Date of Award

Summer 7-1-2022

Degree Type


Degree Name

Doctor of Philosophy (PhD)




Woolf-King, Sarah E.

Subject Categories

Clinical Psychology | Psychology | Social and Behavioral Sciences


Harmful alcohol use and sexually transmitted infections (STIs) are significant public health concerns for college students. Because alcohol use and condomless sex often co-occur in this population, alcohol-associated condomless sex has been identified as a target for behavioral interventions. Existing theoretical frameworks have not garnered sufficient empirical support to serve as the foundation for interventions. The primary goal of the current study was to use a mixed-methods approach to develop a novel model of college student alcohol-associated condomless sex that combines elements from well-established health behavior theories. In Aim 1, multilevel structural regression models were estimated to predict condomless vaginal intercourse in a sample of sexually-active college student drinkers (N = 57). An Exploratory Aiminvestigated the extent to which the model estimated in Aim 1 fit sexual activity occurring prior to the COVID-19 pandemic (N = 128). Aim 2 consisted of in-depth-interviews with a sub-sample of participants (n = 18) to gather perceptions about the role of alcohol in sexual activity and identify additional constructs pertaining to college student condom use. Quantitative results demonstrated the best-fitting model explained a significant proportion of variance in condomless vaginal intercourse at the between- and within-person level. Themes derived from the in-depth-interviews identified supplemental components of condom use decision-making. Findings from both aims were synthesized to construct a preliminary combined model of alcohol-associated condomless sex. This model can be refined in future work and ultimately serve as the theoretical foundation from which to develop a combination alcohol-STI prevention-intervention tailored to college students.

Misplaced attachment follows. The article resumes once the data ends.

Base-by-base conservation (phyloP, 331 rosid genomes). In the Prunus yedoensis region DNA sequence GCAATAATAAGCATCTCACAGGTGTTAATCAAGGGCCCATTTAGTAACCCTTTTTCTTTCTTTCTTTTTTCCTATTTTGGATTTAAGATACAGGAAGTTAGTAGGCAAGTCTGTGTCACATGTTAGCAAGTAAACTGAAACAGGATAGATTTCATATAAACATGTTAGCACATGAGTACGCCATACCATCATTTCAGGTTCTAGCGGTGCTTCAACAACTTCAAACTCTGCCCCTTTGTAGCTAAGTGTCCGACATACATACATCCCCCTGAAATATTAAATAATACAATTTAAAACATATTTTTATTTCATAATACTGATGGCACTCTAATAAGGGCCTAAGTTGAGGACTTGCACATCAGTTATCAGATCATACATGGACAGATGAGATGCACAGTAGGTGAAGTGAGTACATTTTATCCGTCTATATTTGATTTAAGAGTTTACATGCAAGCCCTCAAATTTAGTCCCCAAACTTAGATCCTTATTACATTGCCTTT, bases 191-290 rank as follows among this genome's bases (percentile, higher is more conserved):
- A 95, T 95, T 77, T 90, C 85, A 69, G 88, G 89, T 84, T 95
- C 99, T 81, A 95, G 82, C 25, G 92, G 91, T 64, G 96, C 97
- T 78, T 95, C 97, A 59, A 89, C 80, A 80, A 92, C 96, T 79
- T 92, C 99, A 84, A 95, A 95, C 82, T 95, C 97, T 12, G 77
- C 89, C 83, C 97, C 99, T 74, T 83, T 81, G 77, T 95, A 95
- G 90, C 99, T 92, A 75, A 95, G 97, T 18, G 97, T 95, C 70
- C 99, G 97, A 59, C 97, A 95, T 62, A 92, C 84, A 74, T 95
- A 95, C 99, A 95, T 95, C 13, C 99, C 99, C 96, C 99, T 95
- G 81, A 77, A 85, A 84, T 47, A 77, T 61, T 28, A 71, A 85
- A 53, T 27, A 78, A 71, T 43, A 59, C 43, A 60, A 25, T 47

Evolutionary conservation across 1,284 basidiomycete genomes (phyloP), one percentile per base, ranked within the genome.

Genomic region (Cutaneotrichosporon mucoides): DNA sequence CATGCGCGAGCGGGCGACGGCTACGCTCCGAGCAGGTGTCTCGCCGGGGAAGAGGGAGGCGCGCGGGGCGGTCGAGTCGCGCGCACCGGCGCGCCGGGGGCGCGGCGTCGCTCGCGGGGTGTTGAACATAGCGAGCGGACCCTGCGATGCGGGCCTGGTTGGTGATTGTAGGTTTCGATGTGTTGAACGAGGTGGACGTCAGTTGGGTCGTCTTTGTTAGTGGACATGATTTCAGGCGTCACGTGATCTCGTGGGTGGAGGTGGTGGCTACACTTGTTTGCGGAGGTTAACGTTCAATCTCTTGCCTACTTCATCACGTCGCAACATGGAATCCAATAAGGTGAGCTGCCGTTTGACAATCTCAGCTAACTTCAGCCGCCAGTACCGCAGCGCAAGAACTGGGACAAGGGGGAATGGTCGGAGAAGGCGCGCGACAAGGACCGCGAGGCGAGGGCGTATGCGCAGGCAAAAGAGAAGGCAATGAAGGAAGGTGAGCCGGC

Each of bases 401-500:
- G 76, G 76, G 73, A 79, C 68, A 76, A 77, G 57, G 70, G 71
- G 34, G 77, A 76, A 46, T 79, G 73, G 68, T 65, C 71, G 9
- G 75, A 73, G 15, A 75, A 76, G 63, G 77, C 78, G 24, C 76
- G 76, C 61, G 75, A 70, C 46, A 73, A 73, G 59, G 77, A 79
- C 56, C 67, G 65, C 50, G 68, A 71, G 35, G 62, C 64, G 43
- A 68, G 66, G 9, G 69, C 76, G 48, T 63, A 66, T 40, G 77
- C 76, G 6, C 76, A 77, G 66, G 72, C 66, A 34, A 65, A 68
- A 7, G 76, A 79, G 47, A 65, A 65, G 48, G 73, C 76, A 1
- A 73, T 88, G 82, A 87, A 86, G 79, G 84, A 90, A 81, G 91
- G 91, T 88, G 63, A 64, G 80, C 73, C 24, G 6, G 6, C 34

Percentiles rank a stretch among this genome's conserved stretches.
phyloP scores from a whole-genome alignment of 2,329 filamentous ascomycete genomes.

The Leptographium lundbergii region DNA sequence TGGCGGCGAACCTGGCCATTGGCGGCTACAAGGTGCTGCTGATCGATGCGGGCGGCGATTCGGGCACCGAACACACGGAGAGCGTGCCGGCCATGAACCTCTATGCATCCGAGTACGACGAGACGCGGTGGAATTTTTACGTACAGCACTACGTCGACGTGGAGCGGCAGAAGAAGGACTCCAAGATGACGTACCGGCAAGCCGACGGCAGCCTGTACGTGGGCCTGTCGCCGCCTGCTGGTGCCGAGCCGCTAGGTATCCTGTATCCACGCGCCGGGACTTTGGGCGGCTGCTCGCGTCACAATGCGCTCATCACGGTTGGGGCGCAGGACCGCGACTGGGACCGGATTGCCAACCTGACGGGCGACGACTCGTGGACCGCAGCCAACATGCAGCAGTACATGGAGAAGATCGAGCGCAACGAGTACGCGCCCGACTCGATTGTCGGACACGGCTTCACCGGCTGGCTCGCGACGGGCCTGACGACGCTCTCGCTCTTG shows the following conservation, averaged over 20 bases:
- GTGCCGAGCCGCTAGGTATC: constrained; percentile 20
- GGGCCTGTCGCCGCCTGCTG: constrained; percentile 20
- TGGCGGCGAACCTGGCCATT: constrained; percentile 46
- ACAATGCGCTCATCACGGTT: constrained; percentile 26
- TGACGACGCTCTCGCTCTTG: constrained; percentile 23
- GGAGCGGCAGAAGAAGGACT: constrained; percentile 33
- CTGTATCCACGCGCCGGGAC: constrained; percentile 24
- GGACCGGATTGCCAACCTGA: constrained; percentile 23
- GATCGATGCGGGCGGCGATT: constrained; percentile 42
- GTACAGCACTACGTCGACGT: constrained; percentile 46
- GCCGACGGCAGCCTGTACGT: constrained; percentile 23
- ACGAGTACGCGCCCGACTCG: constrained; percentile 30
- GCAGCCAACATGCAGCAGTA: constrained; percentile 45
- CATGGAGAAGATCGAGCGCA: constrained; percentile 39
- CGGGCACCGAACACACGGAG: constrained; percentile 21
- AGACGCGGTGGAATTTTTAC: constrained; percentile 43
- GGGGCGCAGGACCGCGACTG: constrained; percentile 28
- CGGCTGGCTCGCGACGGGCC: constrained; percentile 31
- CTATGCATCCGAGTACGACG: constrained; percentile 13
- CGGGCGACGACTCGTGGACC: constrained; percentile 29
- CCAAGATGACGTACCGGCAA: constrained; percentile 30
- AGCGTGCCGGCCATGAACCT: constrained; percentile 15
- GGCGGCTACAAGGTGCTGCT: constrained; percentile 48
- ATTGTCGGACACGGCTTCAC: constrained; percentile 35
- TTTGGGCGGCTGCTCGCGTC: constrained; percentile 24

Open Access